Virginia Executive Agrees to Plead Guilty to Contract Bid Rigging
William Alan Potts, a British citizen who is vice president of a marine products company located in Clearbrook, Va., entered a plea agreement Aug. 7 in the U.S. District Court for the Eastern District of Virginia.
According to the one-count felony charge, Potts participated in a conspiracy between December 2000 and May 2003 to allocate customers and rig bids for contracts to sell plastic marine pilings. The conspirators discussed and agreed among themselves which of them would win contracts from the Department of Defense, the Department of Homeland Security and others. According to the Department of Justice, the conspirators engaged in discussions by telephone, facsimile and electronic mail.
Under the plea agreement, which is subject to court approval, Potts agreed to cooperate with the Justice Department’s ongoing investigation. Potts’ previous and continuing cooperation will be considered by the court at sentencing. His fine will be determined by the court.
Thomas Barnett, assistant attorney general in charge of the Department of Justice’s Antitrust Division, asserted that the “charges underscore our continuing commitment to ensure competition for both government and commercial contracts for products critical to our defense and commercial infrastructure.”
Plastic marine pilings are substitutes for traditional wood timber pilings. They often are used in port and pier construction projects in which durability and environmental considerations make them an alternative to traditional wood pilings.
Others Involved in Scheme Have Pleaded Guilty
Potts is the fourth executive to agree to plead guilty in the Justice Department’s ongoing antitrust investigation in the marine products industry.
According to the Department of Justice, Potts’ former supervisor, Robert Taylor, previously pleaded guilty to multiple felony counts, including charges that he participated in the plastic marine pilings conspiracy. Taylor agreed to serve time in prison and pay a $100,000 criminal fine.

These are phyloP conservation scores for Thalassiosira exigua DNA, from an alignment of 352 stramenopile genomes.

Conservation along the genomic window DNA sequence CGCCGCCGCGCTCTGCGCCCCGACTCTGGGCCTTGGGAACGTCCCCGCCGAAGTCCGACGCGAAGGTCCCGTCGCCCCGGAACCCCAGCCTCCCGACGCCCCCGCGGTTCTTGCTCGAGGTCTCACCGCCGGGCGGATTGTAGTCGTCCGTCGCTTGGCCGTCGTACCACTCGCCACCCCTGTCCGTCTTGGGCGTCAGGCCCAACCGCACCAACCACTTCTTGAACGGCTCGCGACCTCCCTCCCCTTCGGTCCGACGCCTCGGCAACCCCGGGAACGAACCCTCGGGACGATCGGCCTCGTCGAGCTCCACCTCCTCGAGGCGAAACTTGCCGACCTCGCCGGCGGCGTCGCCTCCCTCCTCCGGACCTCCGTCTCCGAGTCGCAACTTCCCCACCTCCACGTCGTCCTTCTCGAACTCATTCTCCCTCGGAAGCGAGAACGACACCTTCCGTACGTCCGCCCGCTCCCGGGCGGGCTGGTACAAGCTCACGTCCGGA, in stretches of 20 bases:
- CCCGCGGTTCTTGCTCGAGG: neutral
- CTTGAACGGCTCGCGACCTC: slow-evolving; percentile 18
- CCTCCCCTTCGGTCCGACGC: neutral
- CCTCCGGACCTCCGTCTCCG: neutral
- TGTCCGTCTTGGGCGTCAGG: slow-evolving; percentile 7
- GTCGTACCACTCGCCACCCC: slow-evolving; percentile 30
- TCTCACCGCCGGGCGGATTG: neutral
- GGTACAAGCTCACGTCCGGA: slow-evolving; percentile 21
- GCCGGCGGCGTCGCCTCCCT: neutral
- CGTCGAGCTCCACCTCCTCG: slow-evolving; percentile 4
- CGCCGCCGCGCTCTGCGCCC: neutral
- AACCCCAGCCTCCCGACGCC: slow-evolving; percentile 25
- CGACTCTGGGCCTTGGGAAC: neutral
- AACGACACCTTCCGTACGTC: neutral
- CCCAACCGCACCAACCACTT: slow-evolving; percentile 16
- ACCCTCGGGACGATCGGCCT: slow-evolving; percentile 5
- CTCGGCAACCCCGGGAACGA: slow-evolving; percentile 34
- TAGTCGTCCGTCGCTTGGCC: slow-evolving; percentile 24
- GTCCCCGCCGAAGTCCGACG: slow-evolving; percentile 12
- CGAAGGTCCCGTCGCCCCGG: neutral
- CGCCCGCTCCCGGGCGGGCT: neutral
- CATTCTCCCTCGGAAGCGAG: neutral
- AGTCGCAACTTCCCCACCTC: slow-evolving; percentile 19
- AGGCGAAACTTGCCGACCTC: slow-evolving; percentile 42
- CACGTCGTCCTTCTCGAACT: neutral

Other executives to plead guilty in this investigation have included Donald Murray, a former chief financial officer of Potts’ employer, who agreed to plead to two felony counts. Murray was charged for participating in the bid-rigging and customer allocation conspiracy among manufacturers of foam-filled marine fenders and buoys. Murray agreed to serve 18 months in prison and pay a $75,000 criminal fine.
Gerald Thermos, a California executive, also pleaded guilty and agreed to serve four months in jail, serve four months in home detention and pay a $50,000 criminal fine for his involvement in a related bid-rigging and customer allocation conspiracy.
At press time, Taylor, Murray and Thermos had not been sentenced yet.
The bid rigging charge – a violation of the Sherman Act – carries maximum penalties for each count of three years in prison, three years of supervised release and a $350,000 fine for an individual for violations occurring before June 22, 2004. According to the Justice Department, The maximum fine may be increased to twice the gain derived from the crime or twice the loss suffered by the victims of the crime, if either of those amounts is greater than the statutory maximum fine.